Did Washington State Really Require Drivers to Make Their Own License Plates?
Did Washington Drivers Once Have To Make Their Own License Plates?
Have you ever heard the story that in the early 1900s, Washington State required drivers to make their own license plates?
It sounds a little far-fetched, but it’s actually true.
Let’s look back at this fascinating piece of American history and find out how it all happened right here in Washington State.
The Year was 1905
It all began in 1905 when the state of Washington passed a law requiring drivers to register their vehicles with the state and then display license plates.
According to The Washington DOT website, here's how the unique history of Washington State license plates played out at the start of the century:
The Division of Motor Vehicles (DMV) was created by the Legislature and was put under the direction of the Secretary of State (SOS). The SOS personally signed all licenses.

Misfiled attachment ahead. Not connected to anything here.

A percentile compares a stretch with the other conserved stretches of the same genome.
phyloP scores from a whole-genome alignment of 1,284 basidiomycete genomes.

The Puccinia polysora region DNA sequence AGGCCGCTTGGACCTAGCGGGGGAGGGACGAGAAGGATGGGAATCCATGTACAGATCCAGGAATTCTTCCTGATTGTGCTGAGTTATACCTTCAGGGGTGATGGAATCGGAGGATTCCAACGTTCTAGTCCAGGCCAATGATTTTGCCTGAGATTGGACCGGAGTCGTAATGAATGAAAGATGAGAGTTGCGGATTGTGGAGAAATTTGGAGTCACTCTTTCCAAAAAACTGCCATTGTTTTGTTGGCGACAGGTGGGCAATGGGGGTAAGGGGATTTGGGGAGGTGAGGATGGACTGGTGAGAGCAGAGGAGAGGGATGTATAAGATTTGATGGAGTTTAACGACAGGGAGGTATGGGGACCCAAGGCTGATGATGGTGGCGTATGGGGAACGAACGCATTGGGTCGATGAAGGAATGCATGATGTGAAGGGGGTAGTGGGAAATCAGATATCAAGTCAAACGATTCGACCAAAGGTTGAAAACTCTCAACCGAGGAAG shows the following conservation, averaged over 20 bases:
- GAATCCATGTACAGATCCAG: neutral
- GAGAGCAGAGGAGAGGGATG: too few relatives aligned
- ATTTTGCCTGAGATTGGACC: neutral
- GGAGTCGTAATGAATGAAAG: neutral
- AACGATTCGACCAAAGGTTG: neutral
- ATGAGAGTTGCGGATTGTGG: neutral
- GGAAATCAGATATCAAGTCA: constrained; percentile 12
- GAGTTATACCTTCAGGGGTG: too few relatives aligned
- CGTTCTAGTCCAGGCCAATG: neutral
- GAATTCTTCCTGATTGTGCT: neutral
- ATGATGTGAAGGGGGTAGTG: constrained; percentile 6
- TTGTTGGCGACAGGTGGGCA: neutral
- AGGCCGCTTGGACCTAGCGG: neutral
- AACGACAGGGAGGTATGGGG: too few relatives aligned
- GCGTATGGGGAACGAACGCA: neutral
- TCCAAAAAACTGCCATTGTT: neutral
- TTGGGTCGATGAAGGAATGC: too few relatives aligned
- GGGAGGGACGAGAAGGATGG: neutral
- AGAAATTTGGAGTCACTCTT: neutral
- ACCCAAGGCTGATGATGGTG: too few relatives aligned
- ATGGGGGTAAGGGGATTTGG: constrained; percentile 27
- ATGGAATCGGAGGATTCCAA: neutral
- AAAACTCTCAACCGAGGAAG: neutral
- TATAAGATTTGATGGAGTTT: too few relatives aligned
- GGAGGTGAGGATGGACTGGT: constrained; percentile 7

Vehicles were assigned license numbers for a yearly flat fee of $2. In the first year, 763 license numbers were issued, resulting in revenue of $1,526.
Plates were not issued by the DMV, vehicle owners had to make their own. They could paint or fasten the numbers to wood, metal, or leather. If they didn't want a plate, they could stencil the numbers on the front and rear of the vehicle.
The first vehicle licensed belonged to Mr. S.A. Perkins of Tacoma. On May 2, 1905, he licensed a 30 HP Pope-Toledo Touring car. He retained his license number, B-1, for many years.
Washington State's experiment with DIY license plates lasted until 1915 when the legislature changed the license laws, requiring applications to be filed with a county auditor.
A temporary license plate was furnished for use while waiting for plates to be mailed from Olympia. From 1915 to 1916, Tacoma Rubber and Stamp Company made license plates from wood or leather.
The number of licenses increased to 46,000 vehicles by 1915.
It may seem hard to believe today, but back in 1905, Washington State really did require drivers to make their own license plates.
This experiment is long gone, but its legacy still lives on in our vintage cars and hand-painted license plates. If you ever see one in the wild you are a lucky person.